“That letter was written and sent to the board in June . There was little response, to be quite frankly honest. They said that they would explore further and interview those that signed the letter. They sent us a generic email saying they are going to create some ad-hoc committees to address these issues… We all responded the same way, we even sent the board secretary emails back saying this is not OK. This is disappointing this hurts our soul.”
McIntosh says months later, she was demoted. In February, she resigned. WAVY-TV reached out to A.R.E. to ask about the assault allegations and the letter that demanded the immediate resignations of Executive Director Kevin Todeschi, the director of Human Resources, and others.
Board of Trustees Chair Lora Little issued a response: “The leadership at Edgar Cayce’s Association for Research and Enlightenment is 100% committed to fostering an environment of diversity, inclusivity, equity, and awareness. Upon learning of allegations contrary to those ideals, the Board of Trustees thoroughly investigated those complaints, ensured confidentiality at every step in the process, and implemented a number of systemic changes including:
- “a new human resources director
- organization-wide diversity and sexual harassment training
- creating a safe environment for staff to communicate concerns
- holding leadership responsible for ensuring a workplace that is diverse, supportive, and inclusive.”
Little went on to say A.R.E encourages any staff with concerns to come forward — and they can do so with confidentiality.
WAVY-TV also contacted the Virginia Beach Police Department to determine whether it has launched an investigation into A.R.E based on information in the lawsuits.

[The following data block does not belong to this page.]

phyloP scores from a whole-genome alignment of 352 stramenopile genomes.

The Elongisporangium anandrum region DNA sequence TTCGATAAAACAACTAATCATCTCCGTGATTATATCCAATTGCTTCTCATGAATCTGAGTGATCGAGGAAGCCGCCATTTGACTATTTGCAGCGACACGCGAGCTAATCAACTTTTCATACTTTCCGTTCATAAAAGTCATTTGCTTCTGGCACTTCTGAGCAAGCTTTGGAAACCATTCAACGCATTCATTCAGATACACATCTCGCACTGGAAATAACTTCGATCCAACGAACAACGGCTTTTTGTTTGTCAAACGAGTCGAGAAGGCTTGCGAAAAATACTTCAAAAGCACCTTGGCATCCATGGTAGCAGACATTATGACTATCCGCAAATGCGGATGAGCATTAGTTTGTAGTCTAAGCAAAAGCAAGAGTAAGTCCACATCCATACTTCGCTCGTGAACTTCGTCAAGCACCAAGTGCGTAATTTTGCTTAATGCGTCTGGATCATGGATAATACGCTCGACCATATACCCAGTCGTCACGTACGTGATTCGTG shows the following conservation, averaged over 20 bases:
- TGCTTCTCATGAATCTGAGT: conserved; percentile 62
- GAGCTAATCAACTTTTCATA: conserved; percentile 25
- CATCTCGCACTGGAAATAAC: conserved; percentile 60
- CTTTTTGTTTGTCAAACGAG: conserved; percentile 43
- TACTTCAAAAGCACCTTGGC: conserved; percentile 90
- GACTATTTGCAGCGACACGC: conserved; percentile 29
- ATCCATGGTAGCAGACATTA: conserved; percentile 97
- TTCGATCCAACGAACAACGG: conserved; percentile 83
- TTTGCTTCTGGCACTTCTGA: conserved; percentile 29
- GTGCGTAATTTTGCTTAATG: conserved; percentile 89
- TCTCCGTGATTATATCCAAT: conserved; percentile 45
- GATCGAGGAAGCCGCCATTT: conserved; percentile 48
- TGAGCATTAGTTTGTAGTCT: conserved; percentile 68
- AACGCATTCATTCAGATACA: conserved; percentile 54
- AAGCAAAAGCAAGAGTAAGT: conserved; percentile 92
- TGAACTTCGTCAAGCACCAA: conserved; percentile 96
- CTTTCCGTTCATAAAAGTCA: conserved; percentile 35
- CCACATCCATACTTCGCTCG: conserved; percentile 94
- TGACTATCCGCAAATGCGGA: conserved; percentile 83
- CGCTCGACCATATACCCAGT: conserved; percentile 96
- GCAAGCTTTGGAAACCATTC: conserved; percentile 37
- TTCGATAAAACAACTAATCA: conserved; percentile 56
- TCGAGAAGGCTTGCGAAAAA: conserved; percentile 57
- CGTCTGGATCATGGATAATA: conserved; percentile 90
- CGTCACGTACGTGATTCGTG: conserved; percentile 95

Public Information Officer Linda J. Kuehn issued a statement: “There was a report filed on April 20, 2021, for a report of a sexual assault, however, the victim stated that she did not wish to prosecute at this time. If the victim chooses to pursue prosecution in the future, then the case will be reopened.”
As for Smyth County where the camp is located, an unidentified spokesperson for the sheriff’s office sent a statement saying “I’m sorry we don’t comment on possible criminal investigations.”
Little also issued a statement directly addressing the allegations in the two lawsuits.
“We take these very troubling allegations extremely seriously, and upon hearing of them this past June (prior to any lawsuit), we immediately commissioned an independent agency to conduct a comprehensive investigation to uncover the truth. That investigation is still ongoing and we encourage any victim who has experienced any kind of harm to confidentially come forward as well as access our counseling resources. Once the investigation concludes, we will outline next steps to not only ensure full accountability but to make sure that A.R.E. is a safe and welcoming place for all,” wrote Little.
The San Diego-based law firm that’s representing the eight plaintiffs told reporters a similar third lawsuit is pending.